Capital One’s financial investment of $ 10,000 in 2011 has become this today
“Only buy something that you would be perfectly happy to keep if the market closed for 10 years.”
– Warren Buffett
Warren Buffett’s wisdom reflects a value-based investment philosophy whereby investors buy stocks in a Business, and encourages strategic thinking on investment horizon. Before placing a buy order for a stock, a great question we can ask ourselves is whether we would still be comfortable making the investment. if we couldn’t sell it for many years?
A “buy and hold” approach may require a time horizon that spans an extended period of time – perhaps even over a ten-year holding period. Suppose such a “buy and hold” investor considered purchasing shares of Capital One Financial Corp (NYSE: COF) in 2011. Let’s see how such an investment would have worked for this buy and hold transaction. . investor:
|Starting price / share:||$ 42.06|
|Final price / share:||$ 162.10|
|End of actions:||278.40|
|Dividends reinvested / unit:||$ 13.30|
|Average annual yield:||16.25%|
|Initial investment:||$ 10,000.00|
|End of investment:||$ 45,111.57|
As noted above, the ten-year investment result has performed exceptionally well, with an annualized rate of return of 16.25%. This would have turned a $ 10,000 investment made 10 years ago into $ 45,111.57 today (as of 10/13/2021). On a total return basis this is a result of 351.29% (something to consider: how might COF stocks behave over the course of the Following 10 years?). [These numbers were computed with the Dividend Channel DRIP Returns Calculator.]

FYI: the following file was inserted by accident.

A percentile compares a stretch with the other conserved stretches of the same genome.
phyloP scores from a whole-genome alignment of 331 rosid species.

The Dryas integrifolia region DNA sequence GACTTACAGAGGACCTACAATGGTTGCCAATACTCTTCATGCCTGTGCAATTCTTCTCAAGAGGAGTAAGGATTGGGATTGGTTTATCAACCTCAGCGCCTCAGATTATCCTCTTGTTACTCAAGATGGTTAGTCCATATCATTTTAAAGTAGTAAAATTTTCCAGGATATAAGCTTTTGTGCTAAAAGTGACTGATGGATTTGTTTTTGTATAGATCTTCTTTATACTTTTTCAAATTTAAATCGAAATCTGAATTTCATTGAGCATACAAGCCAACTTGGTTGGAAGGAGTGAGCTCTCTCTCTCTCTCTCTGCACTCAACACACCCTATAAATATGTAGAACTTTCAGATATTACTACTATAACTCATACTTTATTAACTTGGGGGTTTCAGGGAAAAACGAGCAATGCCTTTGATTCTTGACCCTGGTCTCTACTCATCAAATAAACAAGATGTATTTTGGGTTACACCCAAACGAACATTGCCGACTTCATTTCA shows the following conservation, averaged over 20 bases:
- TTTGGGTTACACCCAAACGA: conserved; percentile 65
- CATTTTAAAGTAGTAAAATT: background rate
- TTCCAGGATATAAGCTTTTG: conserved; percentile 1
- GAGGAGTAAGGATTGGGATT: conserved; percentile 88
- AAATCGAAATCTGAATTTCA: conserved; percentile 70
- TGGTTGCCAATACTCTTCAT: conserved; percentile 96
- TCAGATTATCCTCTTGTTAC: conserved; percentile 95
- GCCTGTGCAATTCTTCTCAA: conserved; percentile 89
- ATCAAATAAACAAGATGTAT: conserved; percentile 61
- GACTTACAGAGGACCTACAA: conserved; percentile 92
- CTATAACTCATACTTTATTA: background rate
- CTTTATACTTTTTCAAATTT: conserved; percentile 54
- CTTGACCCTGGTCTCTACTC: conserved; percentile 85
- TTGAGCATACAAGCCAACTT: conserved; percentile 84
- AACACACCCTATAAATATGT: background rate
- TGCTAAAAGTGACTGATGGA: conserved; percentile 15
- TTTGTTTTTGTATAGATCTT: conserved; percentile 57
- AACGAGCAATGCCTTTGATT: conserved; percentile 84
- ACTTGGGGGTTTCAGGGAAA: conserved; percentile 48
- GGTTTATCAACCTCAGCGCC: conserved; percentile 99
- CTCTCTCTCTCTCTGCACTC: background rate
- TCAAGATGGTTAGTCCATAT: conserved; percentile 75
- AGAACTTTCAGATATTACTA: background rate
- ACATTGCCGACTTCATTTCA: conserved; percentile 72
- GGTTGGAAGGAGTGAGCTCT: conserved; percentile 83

Dividends are always an important investment factor to consider, and Capital One Financial Corp has paid out $ 13.30 / share in dividends to shareholders over the past 10 years we looked at above. Lots of investors alone investing in stocks that pay dividends, so this component of total return is always an important consideration. Automated reinvestment of dividends in additional stocks can be a great way for an investor to compound their returns. The above calculations are made assuming that dividends received over time are reinvested (the calculations use the closing price on the ex-date).
Based on the most recent annualized dividend rate of 2.4 / share, we calculate that the COF has a current yield of around 1.48%. Another interesting data point we can look at is “return on cost” – in other words, we can express the current annualized dividend of 2.4 from the original purchase price of $ 42.06 / share. . This corresponds to a return on cost of 3.52%.
Another great investment quote to consider:
“A risk-reward ratio is important, but so is an aggravation-satisfaction ratio. “ – Muriel Siebert